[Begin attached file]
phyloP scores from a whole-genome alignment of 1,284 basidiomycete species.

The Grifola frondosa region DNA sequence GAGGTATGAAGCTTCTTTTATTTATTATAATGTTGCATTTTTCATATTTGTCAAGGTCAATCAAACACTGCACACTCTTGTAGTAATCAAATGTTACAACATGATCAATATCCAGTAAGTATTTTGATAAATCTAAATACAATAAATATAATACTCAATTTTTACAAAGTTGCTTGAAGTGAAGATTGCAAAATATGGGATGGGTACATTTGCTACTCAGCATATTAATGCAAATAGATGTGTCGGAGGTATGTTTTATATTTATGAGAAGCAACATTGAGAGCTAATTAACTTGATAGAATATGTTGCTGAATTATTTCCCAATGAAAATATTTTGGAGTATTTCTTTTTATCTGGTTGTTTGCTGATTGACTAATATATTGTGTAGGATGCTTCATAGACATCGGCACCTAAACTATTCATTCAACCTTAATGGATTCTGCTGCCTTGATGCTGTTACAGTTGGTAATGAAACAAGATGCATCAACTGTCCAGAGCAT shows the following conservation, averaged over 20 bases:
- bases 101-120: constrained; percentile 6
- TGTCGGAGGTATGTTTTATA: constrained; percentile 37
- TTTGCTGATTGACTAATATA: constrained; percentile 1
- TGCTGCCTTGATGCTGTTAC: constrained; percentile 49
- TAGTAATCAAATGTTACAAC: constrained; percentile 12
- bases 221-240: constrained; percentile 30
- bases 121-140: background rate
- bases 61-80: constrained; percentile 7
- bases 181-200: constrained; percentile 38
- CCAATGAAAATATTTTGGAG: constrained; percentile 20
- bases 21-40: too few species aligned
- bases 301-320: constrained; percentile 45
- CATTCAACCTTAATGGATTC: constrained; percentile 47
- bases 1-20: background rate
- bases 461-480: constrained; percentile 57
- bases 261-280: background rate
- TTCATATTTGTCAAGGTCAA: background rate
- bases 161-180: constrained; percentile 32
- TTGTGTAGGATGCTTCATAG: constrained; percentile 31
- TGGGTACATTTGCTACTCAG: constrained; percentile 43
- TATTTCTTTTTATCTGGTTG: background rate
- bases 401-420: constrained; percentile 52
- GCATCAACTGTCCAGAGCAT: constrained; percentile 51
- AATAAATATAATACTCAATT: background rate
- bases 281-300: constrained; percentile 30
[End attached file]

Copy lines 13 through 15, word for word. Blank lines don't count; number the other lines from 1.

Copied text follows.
- bases 21-40: too few species aligned
- bases 301-320: constrained; percentile 45
- CATTCAACCTTAATGGATTC: constrained; percentile 47